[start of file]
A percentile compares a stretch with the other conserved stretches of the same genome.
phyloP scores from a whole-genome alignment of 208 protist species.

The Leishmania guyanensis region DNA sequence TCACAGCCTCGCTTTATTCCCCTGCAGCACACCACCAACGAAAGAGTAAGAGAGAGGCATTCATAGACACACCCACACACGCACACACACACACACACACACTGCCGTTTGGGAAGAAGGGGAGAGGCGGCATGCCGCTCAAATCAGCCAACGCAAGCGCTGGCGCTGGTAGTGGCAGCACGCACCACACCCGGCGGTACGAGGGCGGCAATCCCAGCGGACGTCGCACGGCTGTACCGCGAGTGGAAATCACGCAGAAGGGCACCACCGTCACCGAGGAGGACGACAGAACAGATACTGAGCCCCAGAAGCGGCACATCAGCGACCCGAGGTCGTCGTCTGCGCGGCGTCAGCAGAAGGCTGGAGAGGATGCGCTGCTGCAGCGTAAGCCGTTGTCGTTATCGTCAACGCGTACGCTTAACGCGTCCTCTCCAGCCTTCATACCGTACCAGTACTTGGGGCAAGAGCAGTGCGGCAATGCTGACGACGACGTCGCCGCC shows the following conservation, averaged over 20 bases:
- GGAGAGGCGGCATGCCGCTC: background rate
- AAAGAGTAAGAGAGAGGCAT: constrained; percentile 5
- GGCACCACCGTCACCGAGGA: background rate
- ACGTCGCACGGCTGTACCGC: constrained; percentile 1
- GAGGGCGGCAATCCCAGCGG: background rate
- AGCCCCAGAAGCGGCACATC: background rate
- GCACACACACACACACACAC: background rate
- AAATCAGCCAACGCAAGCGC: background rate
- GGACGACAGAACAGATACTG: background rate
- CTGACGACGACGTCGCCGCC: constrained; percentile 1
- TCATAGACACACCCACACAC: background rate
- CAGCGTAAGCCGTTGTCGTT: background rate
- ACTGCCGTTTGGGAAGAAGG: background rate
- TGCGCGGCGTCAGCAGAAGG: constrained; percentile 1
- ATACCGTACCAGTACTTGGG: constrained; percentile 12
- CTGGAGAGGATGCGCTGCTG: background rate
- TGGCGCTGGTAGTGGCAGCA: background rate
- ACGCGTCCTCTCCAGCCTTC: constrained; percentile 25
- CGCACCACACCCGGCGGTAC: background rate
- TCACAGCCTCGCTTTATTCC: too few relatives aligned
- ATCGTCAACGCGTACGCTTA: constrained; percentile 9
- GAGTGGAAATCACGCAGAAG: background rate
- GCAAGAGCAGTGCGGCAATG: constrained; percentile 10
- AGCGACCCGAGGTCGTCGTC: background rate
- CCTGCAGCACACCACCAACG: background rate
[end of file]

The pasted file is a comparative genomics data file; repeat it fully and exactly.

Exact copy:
A percentile compares a stretch with the other conserved stretches of the same genome.
phyloP scores from a whole-genome alignment of 208 protist species.

The Leishmania guyanensis region DNA sequence TCACAGCCTCGCTTTATTCCCCTGCAGCACACCACCAACGAAAGAGTAAGAGAGAGGCATTCATAGACACACCCACACACGCACACACACACACACACACACTGCCGTTTGGGAAGAAGGGGAGAGGCGGCATGCCGCTCAAATCAGCCAACGCAAGCGCTGGCGCTGGTAGTGGCAGCACGCACCACACCCGGCGGTACGAGGGCGGCAATCCCAGCGGACGTCGCACGGCTGTACCGCGAGTGGAAATCACGCAGAAGGGCACCACCGTCACCGAGGAGGACGACAGAACAGATACTGAGCCCCAGAAGCGGCACATCAGCGACCCGAGGTCGTCGTCTGCGCGGCGTCAGCAGAAGGCTGGAGAGGATGCGCTGCTGCAGCGTAAGCCGTTGTCGTTATCGTCAACGCGTACGCTTAACGCGTCCTCTCCAGCCTTCATACCGTACCAGTACTTGGGGCAAGAGCAGTGCGGCAATGCTGACGACGACGTCGCCGCC shows the following conservation, averaged over 20 bases:
- GGAGAGGCGGCATGCCGCTC: background rate
- AAAGAGTAAGAGAGAGGCAT: constrained; percentile 5
- GGCACCACCGTCACCGAGGA: background rate
- ACGTCGCACGGCTGTACCGC: constrained; percentile 1
- GAGGGCGGCAATCCCAGCGG: background rate
- AGCCCCAGAAGCGGCACATC: background rate
- GCACACACACACACACACAC: background rate
- AAATCAGCCAACGCAAGCGC: background rate
- GGACGACAGAACAGATACTG: background rate
- CTGACGACGACGTCGCCGCC: constrained; percentile 1
- TCATAGACACACCCACACAC: background rate
- CAGCGTAAGCCGTTGTCGTT: background rate
- ACTGCCGTTTGGGAAGAAGG: background rate
- TGCGCGGCGTCAGCAGAAGG: constrained; percentile 1
- ATACCGTACCAGTACTTGGG: constrained; percentile 12
- CTGGAGAGGATGCGCTGCTG: background rate
- TGGCGCTGGTAGTGGCAGCA: background rate
- ACGCGTCCTCTCCAGCCTTC: constrained; percentile 25
- CGCACCACACCCGGCGGTAC: background rate
- TCACAGCCTCGCTTTATTCC: too few relatives aligned
- ATCGTCAACGCGTACGCTTA: constrained; percentile 9
- GAGTGGAAATCACGCAGAAG: background rate
- GCAAGAGCAGTGCGGCAATG: constrained; percentile 10
- AGCGACCCGAGGTCGTCGTC: background rate
- CCTGCAGCACACCACCAACG: background rate